Greenwood Lake is located in both New Jersey and New York. There are several launching ramps throughout the lake located in both states. The ramps are well maintained, and can accommodate both large and small boats. In the southern end of the lake, at South Shore Marina, there are a couple ramps, and there are others, all the way to the upper end at Olde Point Marina in New York. Many of the marinas are full service, with restroom facilities, gas, picnic areas, and lodging. When you get about half way up the lake, at Happy Landing Marina, that is where the New York portion starts, in the Sterling Forest area. This is one of New Jersey's larger lakes at 1,920 acres, and it has a maximum depth of 57 feet at full pool.

Greenwood Lake is a natural lake, located mostly in the state of New York. Belcher Creek is the main tributary.

IIn the winter, drawdowns lower the water in Greenwood about 2 to 5 feet. The water is Eutropic, with frequent algae blooms in the summer. Visibility is from about 3-6 feet, but sometimes it becomes cloudy after it rains, especially near the shore. In the summer there is a thermocline at about 20 feet. Most of the original lakebed, and the South flat, have muck and silt, but the rest of the lake has a hard bottom, that is mostly boulders and rocks, and the rest is sand and gravel. There are a lot of submerged points and humps throughout the lake. The lake has steep hills, and small wetlands are in the South and north ends. Most of the shoreline is privately owned, and has a lot of houses and marinas.

The main species are largemouth bass, Muskies, and smallmouth bass. There are other species also, such as Chain Pickerel, Yellow Perch, Bluegills, and Walleye. There are also good populations of catfish. There is a lot of pressure at Greenwood, but catch and release fishing allows Greenwood to maintain a good population of Largemouth bass. It is rated among New Jersey's top 3 Largemouth bass waters.

Most of the bass average around 15 inches, but we have caught seven pounders on occasion. Smallmouth fishing is getting better, but the largemouth bass still outnumber them. Sometimes smallmouths in the 4 to 5 pound range are caught, and some nice Chain Pickerel are caught also. We generally use suspending jerk-baits, such as a Rapala, or a Rogue, in shad patterns, for the largemouth and Chain Pickerel early in the year. Muskies have been stocked also, and in early 1991, the state started stocking Tiger Muskies also. I don't generally fish for them myself, but friends and other anglers tell me that they are doing well. Greenwood is loaded with panfish, especially white perch, and they catch a lot in the 1-2 pound range. The main forage base is alewife, and panfish, along with Golden Shiners, and various minnows.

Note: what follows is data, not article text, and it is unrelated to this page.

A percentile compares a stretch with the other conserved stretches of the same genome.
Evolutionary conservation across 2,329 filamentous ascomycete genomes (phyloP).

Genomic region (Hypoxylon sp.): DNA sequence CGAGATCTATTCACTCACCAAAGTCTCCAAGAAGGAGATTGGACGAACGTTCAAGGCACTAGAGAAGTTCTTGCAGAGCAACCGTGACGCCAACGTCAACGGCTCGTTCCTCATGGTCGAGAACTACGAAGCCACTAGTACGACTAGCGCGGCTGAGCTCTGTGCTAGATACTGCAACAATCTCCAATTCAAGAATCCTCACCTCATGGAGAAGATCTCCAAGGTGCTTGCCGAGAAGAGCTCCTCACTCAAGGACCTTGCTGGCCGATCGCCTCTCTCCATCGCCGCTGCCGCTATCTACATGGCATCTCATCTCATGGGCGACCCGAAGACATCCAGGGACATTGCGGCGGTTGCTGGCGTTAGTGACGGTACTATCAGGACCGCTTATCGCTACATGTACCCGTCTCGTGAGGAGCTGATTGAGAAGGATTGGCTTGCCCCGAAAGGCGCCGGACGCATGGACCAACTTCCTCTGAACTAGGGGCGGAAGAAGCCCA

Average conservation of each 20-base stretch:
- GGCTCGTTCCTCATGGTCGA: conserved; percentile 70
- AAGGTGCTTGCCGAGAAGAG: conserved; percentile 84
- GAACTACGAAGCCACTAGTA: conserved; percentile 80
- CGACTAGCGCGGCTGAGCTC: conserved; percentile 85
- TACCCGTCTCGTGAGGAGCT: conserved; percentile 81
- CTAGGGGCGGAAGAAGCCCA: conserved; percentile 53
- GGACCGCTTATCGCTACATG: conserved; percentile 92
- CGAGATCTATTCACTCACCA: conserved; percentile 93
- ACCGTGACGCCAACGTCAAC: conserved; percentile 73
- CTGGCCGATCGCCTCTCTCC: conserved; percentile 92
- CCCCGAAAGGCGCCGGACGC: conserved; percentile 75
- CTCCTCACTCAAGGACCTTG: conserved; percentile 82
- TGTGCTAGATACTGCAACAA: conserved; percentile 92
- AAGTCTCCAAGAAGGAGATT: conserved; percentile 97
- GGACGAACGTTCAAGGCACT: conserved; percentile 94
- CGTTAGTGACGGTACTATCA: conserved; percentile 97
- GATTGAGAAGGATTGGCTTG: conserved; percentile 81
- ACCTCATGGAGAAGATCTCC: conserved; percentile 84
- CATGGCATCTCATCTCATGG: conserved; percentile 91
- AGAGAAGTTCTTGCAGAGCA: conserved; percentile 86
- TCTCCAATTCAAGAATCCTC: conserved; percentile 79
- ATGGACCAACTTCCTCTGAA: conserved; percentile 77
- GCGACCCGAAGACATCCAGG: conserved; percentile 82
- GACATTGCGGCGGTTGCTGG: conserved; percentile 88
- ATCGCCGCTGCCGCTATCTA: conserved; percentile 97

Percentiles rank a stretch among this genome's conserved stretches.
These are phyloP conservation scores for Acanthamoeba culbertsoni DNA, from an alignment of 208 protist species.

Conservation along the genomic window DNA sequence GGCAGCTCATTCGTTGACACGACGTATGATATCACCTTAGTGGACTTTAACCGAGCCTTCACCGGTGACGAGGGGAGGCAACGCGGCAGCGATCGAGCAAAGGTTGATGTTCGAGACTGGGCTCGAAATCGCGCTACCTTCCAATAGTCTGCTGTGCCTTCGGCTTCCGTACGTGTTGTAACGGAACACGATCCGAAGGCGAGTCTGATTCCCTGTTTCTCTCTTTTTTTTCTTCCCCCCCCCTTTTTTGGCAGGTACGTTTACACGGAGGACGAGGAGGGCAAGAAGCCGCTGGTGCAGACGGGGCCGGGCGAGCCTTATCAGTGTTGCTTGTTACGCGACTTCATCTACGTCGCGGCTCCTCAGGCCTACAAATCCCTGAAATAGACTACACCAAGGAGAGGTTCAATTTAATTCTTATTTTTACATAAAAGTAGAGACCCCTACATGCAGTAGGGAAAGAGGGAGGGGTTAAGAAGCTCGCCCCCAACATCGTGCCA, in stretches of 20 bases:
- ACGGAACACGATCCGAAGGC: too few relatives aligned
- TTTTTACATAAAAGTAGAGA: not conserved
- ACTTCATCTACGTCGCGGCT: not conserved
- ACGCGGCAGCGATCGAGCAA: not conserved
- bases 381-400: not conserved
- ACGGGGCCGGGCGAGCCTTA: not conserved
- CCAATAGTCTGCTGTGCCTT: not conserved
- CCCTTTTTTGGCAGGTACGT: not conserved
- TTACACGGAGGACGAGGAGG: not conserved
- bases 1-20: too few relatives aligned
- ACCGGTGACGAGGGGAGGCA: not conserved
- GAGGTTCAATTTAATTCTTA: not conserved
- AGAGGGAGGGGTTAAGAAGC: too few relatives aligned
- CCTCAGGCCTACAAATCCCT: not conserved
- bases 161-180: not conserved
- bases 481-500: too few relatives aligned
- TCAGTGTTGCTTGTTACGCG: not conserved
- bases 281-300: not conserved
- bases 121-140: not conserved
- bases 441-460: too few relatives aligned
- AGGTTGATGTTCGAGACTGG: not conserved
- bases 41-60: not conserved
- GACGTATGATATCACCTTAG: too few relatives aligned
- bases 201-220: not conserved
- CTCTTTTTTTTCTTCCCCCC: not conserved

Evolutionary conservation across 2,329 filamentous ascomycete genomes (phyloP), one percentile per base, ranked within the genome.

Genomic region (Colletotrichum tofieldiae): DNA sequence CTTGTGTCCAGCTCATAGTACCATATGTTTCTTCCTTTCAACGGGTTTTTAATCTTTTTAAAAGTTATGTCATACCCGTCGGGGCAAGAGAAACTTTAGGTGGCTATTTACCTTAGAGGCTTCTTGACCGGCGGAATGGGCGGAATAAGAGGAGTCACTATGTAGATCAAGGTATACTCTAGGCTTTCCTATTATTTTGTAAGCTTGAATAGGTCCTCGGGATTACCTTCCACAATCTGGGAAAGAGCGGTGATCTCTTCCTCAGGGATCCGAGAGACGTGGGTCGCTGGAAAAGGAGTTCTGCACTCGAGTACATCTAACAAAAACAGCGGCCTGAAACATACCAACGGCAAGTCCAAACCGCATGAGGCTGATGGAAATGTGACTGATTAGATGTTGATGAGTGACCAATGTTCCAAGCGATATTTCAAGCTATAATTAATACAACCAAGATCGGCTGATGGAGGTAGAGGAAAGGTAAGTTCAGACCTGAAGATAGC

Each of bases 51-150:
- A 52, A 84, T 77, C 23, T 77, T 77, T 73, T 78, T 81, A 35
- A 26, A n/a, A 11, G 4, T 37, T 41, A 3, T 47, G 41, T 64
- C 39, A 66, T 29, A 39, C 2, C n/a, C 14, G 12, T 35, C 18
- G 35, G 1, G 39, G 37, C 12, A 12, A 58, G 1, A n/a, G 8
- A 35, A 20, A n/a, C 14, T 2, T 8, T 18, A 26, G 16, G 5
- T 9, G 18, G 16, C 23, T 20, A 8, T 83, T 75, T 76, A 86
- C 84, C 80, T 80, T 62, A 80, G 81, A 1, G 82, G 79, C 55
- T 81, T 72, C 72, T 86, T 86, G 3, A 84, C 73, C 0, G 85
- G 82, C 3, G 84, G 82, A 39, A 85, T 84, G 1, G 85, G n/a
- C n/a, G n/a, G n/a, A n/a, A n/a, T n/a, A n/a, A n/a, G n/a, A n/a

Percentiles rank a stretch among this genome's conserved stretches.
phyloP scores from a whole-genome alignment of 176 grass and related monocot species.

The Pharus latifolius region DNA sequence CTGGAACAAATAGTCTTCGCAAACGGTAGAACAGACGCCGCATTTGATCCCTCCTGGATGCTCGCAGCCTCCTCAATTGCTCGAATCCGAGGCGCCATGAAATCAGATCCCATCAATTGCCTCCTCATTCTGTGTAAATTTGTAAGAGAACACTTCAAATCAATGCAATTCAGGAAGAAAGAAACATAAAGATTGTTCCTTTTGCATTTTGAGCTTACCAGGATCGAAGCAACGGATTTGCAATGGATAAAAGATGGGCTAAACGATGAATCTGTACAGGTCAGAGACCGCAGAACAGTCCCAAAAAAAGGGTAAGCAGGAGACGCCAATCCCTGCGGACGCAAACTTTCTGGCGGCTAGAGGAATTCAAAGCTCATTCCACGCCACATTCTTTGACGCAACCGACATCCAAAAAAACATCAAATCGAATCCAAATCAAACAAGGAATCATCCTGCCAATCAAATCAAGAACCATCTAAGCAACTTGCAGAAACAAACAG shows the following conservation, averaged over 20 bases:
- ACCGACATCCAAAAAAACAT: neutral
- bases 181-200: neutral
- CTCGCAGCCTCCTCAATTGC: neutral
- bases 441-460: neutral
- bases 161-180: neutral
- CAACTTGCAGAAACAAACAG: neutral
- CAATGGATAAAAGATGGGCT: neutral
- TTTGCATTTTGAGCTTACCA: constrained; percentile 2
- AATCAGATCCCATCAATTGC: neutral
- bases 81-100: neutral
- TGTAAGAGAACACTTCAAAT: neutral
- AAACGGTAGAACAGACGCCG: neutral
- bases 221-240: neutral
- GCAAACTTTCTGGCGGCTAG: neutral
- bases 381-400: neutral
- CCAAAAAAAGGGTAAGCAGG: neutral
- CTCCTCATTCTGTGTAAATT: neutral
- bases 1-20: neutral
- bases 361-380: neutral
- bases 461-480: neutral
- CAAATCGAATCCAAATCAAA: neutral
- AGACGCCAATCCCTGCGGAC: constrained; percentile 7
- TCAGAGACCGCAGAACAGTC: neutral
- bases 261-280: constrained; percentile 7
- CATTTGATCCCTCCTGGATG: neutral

Best Times and Locations The best times for Largemouth bass is in the spring, starting in April, or when the water reaches about 50 degrees. As soon as the water reaches about 53-55 degrees, the bass move to the shallows. The bays and coves are loaded with stumps and weeds, and they turn on first. We have had good luck in the past fishing the two channels at Greenwood Lake Village, and west of Fox Island. We start working the cover in these areas with lipless crankbaits, usually in shad patterns. The bass usually start spawning in early May, and it lasts until the middle of June. Floating Rapalas, soft Jerk-baits, and Senkos work the best. Although we have taken them on lizards and tubes also.

The bass in Greenwood like weed beds, but avoid the ones that have been treated, as they don't produce well. We stay on the outside edges in about 10-12 feet of water, and the areas around Storms Island and north of Fox Island, are the best. Another good location is the shallow beds west of Fox Island, and north of Chapel Island. We use a lot of topwater baits here in the summer, and have had the best results with Zara Spooks, Nip-A-Dee-Dees, and Terminator buzzbaits, at dawn and dusk. During the day, we like to use Senkos, or 4" worms, and cast them to the edges of the grass, and in pockets. Docks and piers hold bass all day long. Try skipping a Senko or worm as far back under the docks into the shaded areas as possible. The farther back the better.

If you are after smallmouth bass, concentrate on the deeper, rockier, New York portions of the lake. Smallmouth bass seem to like the combinations of weeds and rocks, especially on points. The 10-12 foot depths, on the drop-offs, where there is a gravel bottom work the best. We have caught some nice smallmouths at night also, by casting small topwater baits, such as Pop-R's. Early in the mornings, you will do well with a 1/2 ounce Rat-L-Trap in about 2-6 feet of water, where there is a gravel bottom.

You can get a lot of good information about Greenwood from the local tackle stores, and some have maps with GPS locations. Remember to practice Catch, Photo, and Release, and there will be great fishing in Greenwood for many years to come

 
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